This is the post where I make a plea for you to do something huge that will, in all likelihood, ruin your life. But you’ll do in order to rescue others, which means you’ll be guaranteed a blinged-out mansion in heaven! (Okay, I’m not entirely sure about the mansion. It’s just a working theory…)
Steve & I didn’t realize it at first, but The Cherubs have had the most miraculous foster care experience of possibly any children in state history. They lived in one foster home – together. It was an excellent foster home that was high-structure, loving, and taught them an array of life skills. They are being adopted – together. They have experienced incredible loss. But they have each other, every day. This is rare.
Last week, as I was looking through the Children Awaiting Adoption book at church, I realized that ALL the other sibling groups Steve and I inquired about before we learned of The Cherubs have been separated. They were each in different foster homes or residential settings to begin with. But now, in each case, this separation is permanent: one child has a forever family while the other does not.
I have a hard time breathing when I think about that.
When kids come into foster care, it is almost impossible to keep siblings together. They unromantic way foster care works, especially now that so many more kids are in danger because of the opioid crisis, is based on the question, “Where is there an approved bed?” So if there’s one bed in Dorchester, and another out in Sudbury, that’s where the kids are put. They won’t stay there, probably; they’ll get bounced around (because, shockingly, kids who have lived in absolute chaos and are then pulled from their homes with no warning and placed with absolute strangers tend to exhibit some, well, signs of stress. They’re not grateful and lovely; they’re terrified.) Add to this the number of homes that won’t take tweens or teens, and you have precious few options to place these kids anywhere, let alone together. Many end up in group homes, even though they’d be fine in family settings. There just aren’t any families to take them.
(Here’s a surprising tidbit: If three or more siblings come into foster care, or two kids where of them is over the age of 8, they are automatically classified as “special needs.”)
I’m telling you, The Cherubs are BLESSED.
So I was on the phone the other day with Susan, one of the managers at Cambridge Family & Child Services, discussing possible ways Greenhouse Mission can help these older kids. We talked about practical things like clothes and paying for school field trips, and more soft-touch things like creating mentor homes where these kids can learn to be part of a family and broaden their social networks. (Imagine how small your network would be if you aged out of foster care at 18 having only lived in group homes – you’d have no uncle or kind neighbor to recommend you for a job, no cousin to stay with while you find your own place. Why do so many teens in foster care say they want to be social workers when they grow up? It’s the only job they’ve seen. But I digress…)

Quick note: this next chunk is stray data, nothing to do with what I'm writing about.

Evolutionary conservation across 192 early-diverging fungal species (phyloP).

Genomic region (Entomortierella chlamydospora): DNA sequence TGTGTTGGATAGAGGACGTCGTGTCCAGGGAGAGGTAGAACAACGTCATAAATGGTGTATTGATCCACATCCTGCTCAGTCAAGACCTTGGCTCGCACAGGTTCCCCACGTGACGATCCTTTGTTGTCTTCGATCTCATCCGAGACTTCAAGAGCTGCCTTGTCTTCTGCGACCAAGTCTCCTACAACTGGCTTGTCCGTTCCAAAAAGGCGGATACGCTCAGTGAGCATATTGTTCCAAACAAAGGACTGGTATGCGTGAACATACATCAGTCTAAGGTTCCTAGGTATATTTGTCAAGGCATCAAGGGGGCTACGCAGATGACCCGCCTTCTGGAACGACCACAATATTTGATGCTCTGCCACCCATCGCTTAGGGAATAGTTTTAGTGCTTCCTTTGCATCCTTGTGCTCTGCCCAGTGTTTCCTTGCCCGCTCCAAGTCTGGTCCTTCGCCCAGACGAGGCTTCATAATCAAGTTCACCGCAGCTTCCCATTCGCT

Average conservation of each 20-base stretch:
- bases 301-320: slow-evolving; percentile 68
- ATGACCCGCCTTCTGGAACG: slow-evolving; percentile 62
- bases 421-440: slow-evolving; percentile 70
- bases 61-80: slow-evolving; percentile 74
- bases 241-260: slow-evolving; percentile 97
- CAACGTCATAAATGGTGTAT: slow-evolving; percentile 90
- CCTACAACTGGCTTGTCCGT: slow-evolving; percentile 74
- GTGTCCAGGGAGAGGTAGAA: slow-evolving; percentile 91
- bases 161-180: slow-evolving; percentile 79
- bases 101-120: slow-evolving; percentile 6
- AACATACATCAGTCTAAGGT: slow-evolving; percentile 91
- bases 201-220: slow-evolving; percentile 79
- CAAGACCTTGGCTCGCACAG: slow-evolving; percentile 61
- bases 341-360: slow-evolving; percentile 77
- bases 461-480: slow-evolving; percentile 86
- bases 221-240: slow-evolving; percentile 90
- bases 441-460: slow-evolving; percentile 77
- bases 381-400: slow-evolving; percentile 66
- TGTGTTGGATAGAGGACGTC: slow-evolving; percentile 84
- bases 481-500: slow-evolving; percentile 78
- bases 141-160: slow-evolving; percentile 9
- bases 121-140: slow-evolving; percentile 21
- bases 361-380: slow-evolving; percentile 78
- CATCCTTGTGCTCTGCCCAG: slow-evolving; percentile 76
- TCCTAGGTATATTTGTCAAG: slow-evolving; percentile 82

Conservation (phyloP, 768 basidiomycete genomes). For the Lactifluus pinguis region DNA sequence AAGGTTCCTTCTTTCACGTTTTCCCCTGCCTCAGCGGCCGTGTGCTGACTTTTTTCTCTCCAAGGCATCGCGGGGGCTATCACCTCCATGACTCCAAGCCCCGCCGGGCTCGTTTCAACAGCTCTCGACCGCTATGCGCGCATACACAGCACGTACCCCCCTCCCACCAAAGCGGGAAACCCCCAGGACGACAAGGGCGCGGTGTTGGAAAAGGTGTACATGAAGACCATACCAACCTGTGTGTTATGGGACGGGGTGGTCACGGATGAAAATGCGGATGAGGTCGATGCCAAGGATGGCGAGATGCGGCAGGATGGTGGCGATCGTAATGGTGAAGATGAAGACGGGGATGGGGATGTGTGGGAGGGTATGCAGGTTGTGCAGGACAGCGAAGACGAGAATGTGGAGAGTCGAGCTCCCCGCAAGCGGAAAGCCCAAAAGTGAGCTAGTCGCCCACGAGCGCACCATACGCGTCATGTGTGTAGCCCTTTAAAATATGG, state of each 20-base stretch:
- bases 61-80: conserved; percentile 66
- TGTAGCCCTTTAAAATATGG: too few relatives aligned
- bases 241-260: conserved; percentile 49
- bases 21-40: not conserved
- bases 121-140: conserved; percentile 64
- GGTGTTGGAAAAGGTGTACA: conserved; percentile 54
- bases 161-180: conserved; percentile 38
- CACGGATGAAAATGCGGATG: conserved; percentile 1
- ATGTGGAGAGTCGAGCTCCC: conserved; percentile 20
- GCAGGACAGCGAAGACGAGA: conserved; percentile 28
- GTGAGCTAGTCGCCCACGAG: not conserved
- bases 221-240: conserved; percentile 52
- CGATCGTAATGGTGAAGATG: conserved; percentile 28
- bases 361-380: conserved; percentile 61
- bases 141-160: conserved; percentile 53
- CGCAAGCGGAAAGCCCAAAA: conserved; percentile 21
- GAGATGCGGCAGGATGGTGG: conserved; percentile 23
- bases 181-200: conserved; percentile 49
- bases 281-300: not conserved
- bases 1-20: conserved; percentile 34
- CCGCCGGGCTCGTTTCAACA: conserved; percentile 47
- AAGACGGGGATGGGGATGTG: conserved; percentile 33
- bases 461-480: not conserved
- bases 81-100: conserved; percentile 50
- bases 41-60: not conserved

We talked through a bunch of ideas, and even considered an Indie Go-Go campaign to fund them…it was all very inspiring. But the #1 thing Susan kept coming back to was this:
They need foster homes.
I’ll piggy back on this and say that WE need foster homes that focus on keeping siblings together.
This is where you come in. Not to put too fine a point on it, but you can do this.
You can be single or married. Older (the Cherubs’ foster mom is in her early 70s) or younger (the age requirement is 25). It doesn’t matter if you rent or own your home. You’ll need running water, a support system of a couple of friends and family, and (my recommendation) some sort of faith in God. It can even be starter faith, like newly planted seeds. Trust me, it will grow.
This will absolutely wreck your life. I’m not even kidding. It’s the hardest thing. But it’s a Gospel thing. Have you ever looked at that footage of the waves of Syrian refuges and thought, “That’s inhuman…someone HAS to take them in…”? Right now we have waves of children needing refuge, right here in our state.
You can’t save all the kids. But you can pull a couple of them up out of the water, give them a safe warm place to be, and infinitely bless both them and their future adoptive family. That’s not a bad use of part of your life.
Go here to learn more. You could be the solution to this problem.
And remember…mansion in heaven! ;)